In some ways, UC Berkeley’s College Signing Day on Wednesday was like any other meet-and-greet— moving around a room you’ve never been in, talking to people you don’t know and may never see again.
But that’s if you didn’t count the photo booth. Or being serenaded by the Cal Band. Or chomping away at the burrito bar. Or hamming it up with Oski. Or placing your name and higher institution of choice on a window of the California Athletics Hall of Fame. There was even financial assistance for the asking.
And did we mention a drop-in video visit from former First Lady Michelle Obama, preceded by a welcome-to-Berkeley talk from Chancellor Carol Christ?
Routine? Not even a little.
And the event’s highlight was when the majority of the nearly 500 college students-to-be who had gathered in California Memorial Stadium’s Field Club wrote their names and chosen colleges on gold stars and affixed them to a glass panel. The act signaled their intent to attend a variety of colleges and universities, including Berkeley.
For many, they will be the first in their families to attend college. For all of them, financial aid is essential. This was a day to celebrate the former and to map out plans to address the latter.
“This is a huge day for me and my family,” Lesly Simmons said. The senior at Life Academy of Health and Bioscience, a small public high school in Oakland, was putting up her gold star with her name and the word “CAL” in four-inch block letters. “This is my dream, but it’s also the dream of my parents.
“I’ve never even been on the campus before. This is such a special day.”
Simmons plans on pursuing computer science at Berkeley, saying “I’m a techie. I like to code.”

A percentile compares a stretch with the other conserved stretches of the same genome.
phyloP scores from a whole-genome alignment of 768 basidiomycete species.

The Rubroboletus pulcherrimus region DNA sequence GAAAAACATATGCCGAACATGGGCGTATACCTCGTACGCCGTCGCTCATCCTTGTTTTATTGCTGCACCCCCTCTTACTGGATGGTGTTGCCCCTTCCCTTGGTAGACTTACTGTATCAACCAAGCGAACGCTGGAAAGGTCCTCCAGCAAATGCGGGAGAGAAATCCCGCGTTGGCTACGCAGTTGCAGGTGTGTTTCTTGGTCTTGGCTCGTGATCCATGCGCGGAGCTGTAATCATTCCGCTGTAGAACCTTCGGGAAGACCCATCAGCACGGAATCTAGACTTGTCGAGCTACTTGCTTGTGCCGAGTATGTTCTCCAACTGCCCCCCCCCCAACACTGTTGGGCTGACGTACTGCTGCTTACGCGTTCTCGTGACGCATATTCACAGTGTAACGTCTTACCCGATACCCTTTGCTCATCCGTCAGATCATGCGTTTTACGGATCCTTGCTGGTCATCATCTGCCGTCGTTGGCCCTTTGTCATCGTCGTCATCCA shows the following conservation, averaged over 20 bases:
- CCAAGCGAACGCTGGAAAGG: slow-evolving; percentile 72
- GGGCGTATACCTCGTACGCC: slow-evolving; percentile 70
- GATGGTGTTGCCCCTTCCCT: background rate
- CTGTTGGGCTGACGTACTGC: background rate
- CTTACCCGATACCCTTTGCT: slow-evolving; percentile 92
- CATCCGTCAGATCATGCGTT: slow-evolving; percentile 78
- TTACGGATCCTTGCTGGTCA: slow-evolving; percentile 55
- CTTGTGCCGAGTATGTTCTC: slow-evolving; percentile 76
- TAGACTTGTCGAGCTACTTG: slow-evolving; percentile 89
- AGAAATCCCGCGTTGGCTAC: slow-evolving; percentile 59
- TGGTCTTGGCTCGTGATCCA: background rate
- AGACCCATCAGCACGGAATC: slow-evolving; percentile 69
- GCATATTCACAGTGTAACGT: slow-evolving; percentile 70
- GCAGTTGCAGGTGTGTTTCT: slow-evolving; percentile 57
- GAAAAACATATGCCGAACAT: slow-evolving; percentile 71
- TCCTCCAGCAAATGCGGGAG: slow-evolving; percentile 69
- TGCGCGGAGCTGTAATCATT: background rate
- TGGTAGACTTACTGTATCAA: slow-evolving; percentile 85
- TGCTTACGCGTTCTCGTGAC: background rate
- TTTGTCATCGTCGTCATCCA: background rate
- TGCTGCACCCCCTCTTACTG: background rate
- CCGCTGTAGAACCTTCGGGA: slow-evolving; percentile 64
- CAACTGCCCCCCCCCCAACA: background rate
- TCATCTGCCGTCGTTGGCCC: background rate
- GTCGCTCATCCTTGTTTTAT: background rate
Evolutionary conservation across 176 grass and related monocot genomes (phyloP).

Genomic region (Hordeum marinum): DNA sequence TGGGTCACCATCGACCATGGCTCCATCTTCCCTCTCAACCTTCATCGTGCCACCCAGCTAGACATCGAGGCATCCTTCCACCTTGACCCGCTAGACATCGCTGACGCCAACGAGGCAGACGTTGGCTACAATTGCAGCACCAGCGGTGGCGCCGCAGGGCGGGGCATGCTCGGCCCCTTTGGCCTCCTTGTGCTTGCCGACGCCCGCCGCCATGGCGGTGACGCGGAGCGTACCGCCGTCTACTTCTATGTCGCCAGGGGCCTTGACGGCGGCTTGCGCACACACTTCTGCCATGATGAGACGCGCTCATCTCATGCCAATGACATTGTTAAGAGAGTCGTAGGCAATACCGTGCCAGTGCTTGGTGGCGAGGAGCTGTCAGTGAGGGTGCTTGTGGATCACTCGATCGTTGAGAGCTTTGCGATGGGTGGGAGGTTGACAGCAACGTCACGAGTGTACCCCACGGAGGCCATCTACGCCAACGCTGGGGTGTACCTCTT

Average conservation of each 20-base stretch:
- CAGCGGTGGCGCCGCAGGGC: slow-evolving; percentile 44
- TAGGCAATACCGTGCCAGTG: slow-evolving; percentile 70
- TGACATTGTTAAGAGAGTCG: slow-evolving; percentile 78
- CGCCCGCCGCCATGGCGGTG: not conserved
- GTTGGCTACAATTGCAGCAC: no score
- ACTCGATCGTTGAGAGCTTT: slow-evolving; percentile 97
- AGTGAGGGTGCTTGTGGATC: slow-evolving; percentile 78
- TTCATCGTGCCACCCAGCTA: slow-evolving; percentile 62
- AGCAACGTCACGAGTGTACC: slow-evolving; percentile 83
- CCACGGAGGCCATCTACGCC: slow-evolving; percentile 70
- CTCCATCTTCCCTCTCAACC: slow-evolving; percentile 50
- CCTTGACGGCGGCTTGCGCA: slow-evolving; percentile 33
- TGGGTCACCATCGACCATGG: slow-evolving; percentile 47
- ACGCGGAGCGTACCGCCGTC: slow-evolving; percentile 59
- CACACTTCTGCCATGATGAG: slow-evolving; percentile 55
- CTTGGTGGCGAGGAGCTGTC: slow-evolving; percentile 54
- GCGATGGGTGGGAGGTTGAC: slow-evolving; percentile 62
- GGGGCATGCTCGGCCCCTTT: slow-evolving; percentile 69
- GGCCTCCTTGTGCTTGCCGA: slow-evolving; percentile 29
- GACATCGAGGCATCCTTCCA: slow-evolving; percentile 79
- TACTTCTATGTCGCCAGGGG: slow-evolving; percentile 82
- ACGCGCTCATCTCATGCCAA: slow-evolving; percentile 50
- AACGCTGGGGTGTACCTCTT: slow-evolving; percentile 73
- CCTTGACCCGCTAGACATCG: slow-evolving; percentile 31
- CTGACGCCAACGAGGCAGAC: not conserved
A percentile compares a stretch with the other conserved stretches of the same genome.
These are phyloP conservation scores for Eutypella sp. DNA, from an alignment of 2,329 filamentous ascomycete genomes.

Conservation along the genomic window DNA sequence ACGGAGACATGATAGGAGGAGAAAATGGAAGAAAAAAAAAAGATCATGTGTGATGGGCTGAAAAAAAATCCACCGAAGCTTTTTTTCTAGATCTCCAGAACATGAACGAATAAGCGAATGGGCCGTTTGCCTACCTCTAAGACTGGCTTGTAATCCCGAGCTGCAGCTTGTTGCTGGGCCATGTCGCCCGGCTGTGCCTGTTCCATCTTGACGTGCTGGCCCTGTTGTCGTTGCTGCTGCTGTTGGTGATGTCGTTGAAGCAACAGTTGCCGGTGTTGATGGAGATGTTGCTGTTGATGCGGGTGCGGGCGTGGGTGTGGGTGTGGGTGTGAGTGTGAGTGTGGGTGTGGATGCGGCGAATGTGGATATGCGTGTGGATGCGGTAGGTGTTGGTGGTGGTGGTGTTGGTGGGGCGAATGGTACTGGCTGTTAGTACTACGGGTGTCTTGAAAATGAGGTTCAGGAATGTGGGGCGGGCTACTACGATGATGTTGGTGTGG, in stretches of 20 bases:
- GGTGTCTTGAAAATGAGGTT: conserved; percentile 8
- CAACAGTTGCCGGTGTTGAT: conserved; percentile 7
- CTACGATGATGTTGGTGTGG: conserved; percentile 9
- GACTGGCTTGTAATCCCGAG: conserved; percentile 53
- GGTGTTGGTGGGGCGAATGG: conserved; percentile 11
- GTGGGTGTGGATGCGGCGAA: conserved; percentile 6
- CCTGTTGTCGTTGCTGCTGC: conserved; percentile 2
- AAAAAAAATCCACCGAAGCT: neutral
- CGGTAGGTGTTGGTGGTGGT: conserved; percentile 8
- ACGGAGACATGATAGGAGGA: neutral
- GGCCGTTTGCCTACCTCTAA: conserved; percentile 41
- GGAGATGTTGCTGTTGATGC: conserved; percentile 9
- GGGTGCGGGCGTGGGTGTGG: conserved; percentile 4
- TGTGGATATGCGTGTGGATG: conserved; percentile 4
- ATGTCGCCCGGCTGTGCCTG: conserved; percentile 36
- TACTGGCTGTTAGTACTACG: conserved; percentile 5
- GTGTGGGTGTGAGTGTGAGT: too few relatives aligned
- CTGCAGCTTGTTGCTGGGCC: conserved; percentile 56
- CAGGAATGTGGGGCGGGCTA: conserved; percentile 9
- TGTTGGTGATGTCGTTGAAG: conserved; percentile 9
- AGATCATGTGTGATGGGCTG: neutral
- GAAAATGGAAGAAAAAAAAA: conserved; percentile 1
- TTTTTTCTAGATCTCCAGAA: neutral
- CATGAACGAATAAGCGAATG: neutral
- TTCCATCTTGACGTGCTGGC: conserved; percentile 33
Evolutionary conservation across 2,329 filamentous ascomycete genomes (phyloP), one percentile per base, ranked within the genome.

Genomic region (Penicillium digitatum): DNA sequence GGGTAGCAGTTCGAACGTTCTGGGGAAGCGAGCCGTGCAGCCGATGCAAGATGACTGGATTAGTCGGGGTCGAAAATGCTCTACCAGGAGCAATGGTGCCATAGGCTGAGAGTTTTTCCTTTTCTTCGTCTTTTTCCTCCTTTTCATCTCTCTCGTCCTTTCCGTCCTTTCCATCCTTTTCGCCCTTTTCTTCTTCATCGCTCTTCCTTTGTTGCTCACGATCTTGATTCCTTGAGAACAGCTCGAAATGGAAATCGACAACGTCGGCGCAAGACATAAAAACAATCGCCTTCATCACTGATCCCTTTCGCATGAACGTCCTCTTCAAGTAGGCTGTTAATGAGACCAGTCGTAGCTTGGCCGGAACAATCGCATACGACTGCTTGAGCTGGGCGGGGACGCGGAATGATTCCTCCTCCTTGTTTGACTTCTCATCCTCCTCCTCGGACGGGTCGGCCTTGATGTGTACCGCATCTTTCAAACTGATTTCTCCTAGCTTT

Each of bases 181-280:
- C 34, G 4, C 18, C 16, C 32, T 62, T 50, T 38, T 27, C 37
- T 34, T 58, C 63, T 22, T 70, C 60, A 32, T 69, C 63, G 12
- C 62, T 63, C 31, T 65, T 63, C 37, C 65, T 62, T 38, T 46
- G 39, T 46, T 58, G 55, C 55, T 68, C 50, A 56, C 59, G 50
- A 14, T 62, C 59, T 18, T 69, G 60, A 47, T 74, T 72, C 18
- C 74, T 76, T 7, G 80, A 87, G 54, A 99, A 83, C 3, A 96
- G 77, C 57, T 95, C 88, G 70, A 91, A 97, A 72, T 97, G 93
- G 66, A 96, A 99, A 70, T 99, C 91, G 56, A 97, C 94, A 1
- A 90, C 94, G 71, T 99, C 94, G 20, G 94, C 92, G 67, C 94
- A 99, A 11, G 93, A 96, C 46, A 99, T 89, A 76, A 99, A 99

While Simmons will attend Berkeley, most of the rest of the 500 will follow separate, if somewhat parallel, paths. Berkeley High School friends and classmates Mitzy Rubio and Stefanie Casteneda took selfies after putting up their stars adjacent to one another. Rubio will be coming to Berkeley in the fall, while Casteneda is off to University of the Redlands.
It turns out Wednesday morning was a life-affirming morning in the Rubio household.
“As big as the day is for me, I think it’s bigger for my parents,” Rubio said. Her parents never made it to college. “My mom (Esmeralda) was crying. It was emotional.”
Casteneda said her father had to drop out of school to work after the second grade, and while her mother did finish high school, her formal education ended there.
“I’m another one of the first-generation (students) to go to college,” Casteneda says. “The thought of it is so exciting.”
Not every one of the high school seniors will be off to a four-year school. For Aliea Torres of Emery High School in Emeryville, the choices have been narrowed to Berkeley City College or Sacramento City College. She’d visited UC Berkeley twice before Wednesday and previously had felt that, for her, being a student here was impossible.
“I had good grades, but I never thought I could make it at Berkeley,” Torres said. “It always seemed out of reach. But after two years, who knows? I might be back here.”